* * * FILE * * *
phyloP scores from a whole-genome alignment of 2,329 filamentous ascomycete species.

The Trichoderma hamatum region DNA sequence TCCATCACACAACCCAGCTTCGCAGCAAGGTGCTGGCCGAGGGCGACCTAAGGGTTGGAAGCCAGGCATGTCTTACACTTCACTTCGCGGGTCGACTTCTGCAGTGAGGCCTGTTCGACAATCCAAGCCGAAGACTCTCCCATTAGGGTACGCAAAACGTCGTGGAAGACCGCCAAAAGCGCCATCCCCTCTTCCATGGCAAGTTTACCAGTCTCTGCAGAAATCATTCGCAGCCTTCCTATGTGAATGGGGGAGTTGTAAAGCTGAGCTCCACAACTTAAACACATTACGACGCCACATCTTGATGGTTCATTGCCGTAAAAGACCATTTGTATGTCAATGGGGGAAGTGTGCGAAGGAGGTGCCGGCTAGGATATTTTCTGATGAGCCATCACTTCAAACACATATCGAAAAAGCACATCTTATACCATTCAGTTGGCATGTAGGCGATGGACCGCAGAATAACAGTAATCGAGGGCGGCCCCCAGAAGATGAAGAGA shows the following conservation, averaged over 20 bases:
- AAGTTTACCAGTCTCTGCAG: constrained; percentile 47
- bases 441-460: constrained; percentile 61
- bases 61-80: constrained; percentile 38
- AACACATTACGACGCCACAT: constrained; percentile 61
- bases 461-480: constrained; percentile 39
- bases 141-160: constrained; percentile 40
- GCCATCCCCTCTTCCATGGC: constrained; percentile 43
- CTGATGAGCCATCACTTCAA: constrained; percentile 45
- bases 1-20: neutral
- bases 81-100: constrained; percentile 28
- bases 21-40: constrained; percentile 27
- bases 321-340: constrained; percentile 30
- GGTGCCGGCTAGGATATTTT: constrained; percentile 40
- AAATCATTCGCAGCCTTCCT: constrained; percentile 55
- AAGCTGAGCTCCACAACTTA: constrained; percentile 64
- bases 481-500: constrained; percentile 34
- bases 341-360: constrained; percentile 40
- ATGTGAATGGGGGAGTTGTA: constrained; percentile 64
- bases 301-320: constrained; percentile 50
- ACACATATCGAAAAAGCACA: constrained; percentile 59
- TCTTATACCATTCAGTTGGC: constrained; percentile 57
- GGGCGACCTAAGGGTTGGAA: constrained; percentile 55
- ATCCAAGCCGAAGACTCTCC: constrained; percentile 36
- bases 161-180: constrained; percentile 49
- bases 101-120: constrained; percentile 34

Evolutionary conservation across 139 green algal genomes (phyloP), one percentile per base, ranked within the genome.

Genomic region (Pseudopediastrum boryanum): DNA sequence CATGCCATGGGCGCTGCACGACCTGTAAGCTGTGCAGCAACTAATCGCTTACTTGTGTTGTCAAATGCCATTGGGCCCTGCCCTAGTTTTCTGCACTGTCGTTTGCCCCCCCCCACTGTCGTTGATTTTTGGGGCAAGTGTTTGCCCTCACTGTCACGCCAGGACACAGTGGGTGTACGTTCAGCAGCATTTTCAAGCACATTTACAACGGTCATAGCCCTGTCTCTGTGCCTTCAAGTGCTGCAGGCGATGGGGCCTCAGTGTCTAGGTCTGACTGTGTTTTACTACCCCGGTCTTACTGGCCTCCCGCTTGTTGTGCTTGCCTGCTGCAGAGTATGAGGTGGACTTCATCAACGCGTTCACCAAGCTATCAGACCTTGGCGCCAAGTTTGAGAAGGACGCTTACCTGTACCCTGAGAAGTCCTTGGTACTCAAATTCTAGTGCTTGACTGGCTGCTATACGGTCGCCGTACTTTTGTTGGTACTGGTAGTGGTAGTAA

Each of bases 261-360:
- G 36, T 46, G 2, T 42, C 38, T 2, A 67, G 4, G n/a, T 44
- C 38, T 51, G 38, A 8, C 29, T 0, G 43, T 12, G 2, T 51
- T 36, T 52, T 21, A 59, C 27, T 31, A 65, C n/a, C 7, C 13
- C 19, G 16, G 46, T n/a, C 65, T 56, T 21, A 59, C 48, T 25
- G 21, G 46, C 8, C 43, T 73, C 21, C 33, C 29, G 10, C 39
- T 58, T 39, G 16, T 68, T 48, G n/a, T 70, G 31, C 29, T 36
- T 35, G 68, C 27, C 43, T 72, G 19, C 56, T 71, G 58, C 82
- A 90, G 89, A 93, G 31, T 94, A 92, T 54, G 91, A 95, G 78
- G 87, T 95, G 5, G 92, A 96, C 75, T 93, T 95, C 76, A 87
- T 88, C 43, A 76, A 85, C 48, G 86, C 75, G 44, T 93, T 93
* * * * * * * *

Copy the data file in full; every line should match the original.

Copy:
phyloP scores from a whole-genome alignment of 2,329 filamentous ascomycete species.

The Trichoderma hamatum region DNA sequence TCCATCACACAACCCAGCTTCGCAGCAAGGTGCTGGCCGAGGGCGACCTAAGGGTTGGAAGCCAGGCATGTCTTACACTTCACTTCGCGGGTCGACTTCTGCAGTGAGGCCTGTTCGACAATCCAAGCCGAAGACTCTCCCATTAGGGTACGCAAAACGTCGTGGAAGACCGCCAAAAGCGCCATCCCCTCTTCCATGGCAAGTTTACCAGTCTCTGCAGAAATCATTCGCAGCCTTCCTATGTGAATGGGGGAGTTGTAAAGCTGAGCTCCACAACTTAAACACATTACGACGCCACATCTTGATGGTTCATTGCCGTAAAAGACCATTTGTATGTCAATGGGGGAAGTGTGCGAAGGAGGTGCCGGCTAGGATATTTTCTGATGAGCCATCACTTCAAACACATATCGAAAAAGCACATCTTATACCATTCAGTTGGCATGTAGGCGATGGACCGCAGAATAACAGTAATCGAGGGCGGCCCCCAGAAGATGAAGAGA shows the following conservation, averaged over 20 bases:
- AAGTTTACCAGTCTCTGCAG: constrained; percentile 47
- bases 441-460: constrained; percentile 61
- bases 61-80: constrained; percentile 38
- AACACATTACGACGCCACAT: constrained; percentile 61
- bases 461-480: constrained; percentile 39
- bases 141-160: constrained; percentile 40
- GCCATCCCCTCTTCCATGGC: constrained; percentile 43
- CTGATGAGCCATCACTTCAA: constrained; percentile 45
- bases 1-20: neutral
- bases 81-100: constrained; percentile 28
- bases 21-40: constrained; percentile 27
- bases 321-340: constrained; percentile 30
- GGTGCCGGCTAGGATATTTT: constrained; percentile 40
- AAATCATTCGCAGCCTTCCT: constrained; percentile 55
- AAGCTGAGCTCCACAACTTA: constrained; percentile 64
- bases 481-500: constrained; percentile 34
- bases 341-360: constrained; percentile 40
- ATGTGAATGGGGGAGTTGTA: constrained; percentile 64
- bases 301-320: constrained; percentile 50
- ACACATATCGAAAAAGCACA: constrained; percentile 59
- TCTTATACCATTCAGTTGGC: constrained; percentile 57
- GGGCGACCTAAGGGTTGGAA: constrained; percentile 55
- ATCCAAGCCGAAGACTCTCC: constrained; percentile 36
- bases 161-180: constrained; percentile 49
- bases 101-120: constrained; percentile 34

Evolutionary conservation across 139 green algal genomes (phyloP), one percentile per base, ranked within the genome.

Genomic region (Pseudopediastrum boryanum): DNA sequence CATGCCATGGGCGCTGCACGACCTGTAAGCTGTGCAGCAACTAATCGCTTACTTGTGTTGTCAAATGCCATTGGGCCCTGCCCTAGTTTTCTGCACTGTCGTTTGCCCCCCCCCACTGTCGTTGATTTTTGGGGCAAGTGTTTGCCCTCACTGTCACGCCAGGACACAGTGGGTGTACGTTCAGCAGCATTTTCAAGCACATTTACAACGGTCATAGCCCTGTCTCTGTGCCTTCAAGTGCTGCAGGCGATGGGGCCTCAGTGTCTAGGTCTGACTGTGTTTTACTACCCCGGTCTTACTGGCCTCCCGCTTGTTGTGCTTGCCTGCTGCAGAGTATGAGGTGGACTTCATCAACGCGTTCACCAAGCTATCAGACCTTGGCGCCAAGTTTGAGAAGGACGCTTACCTGTACCCTGAGAAGTCCTTGGTACTCAAATTCTAGTGCTTGACTGGCTGCTATACGGTCGCCGTACTTTTGTTGGTACTGGTAGTGGTAGTAA

Each of bases 261-360:
- G 36, T 46, G 2, T 42, C 38, T 2, A 67, G 4, G n/a, T 44
- C 38, T 51, G 38, A 8, C 29, T 0, G 43, T 12, G 2, T 51
- T 36, T 52, T 21, A 59, C 27, T 31, A 65, C n/a, C 7, C 13
- C 19, G 16, G 46, T n/a, C 65, T 56, T 21, A 59, C 48, T 25
- G 21, G 46, C 8, C 43, T 73, C 21, C 33, C 29, G 10, C 39
- T 58, T 39, G 16, T 68, T 48, G n/a, T 70, G 31, C 29, T 36
- T 35, G 68, C 27, C 43, T 72, G 19, C 56, T 71, G 58, C 82
- A 90, G 89, A 93, G 31, T 94, A 92, T 54, G 91, A 95, G 78
- G 87, T 95, G 5, G 92, A 96, C 75, T 93, T 95, C 76, A 87
- T 88, C 43, A 76, A 85, C 48, G 86, C 75, G 44, T 93, T 93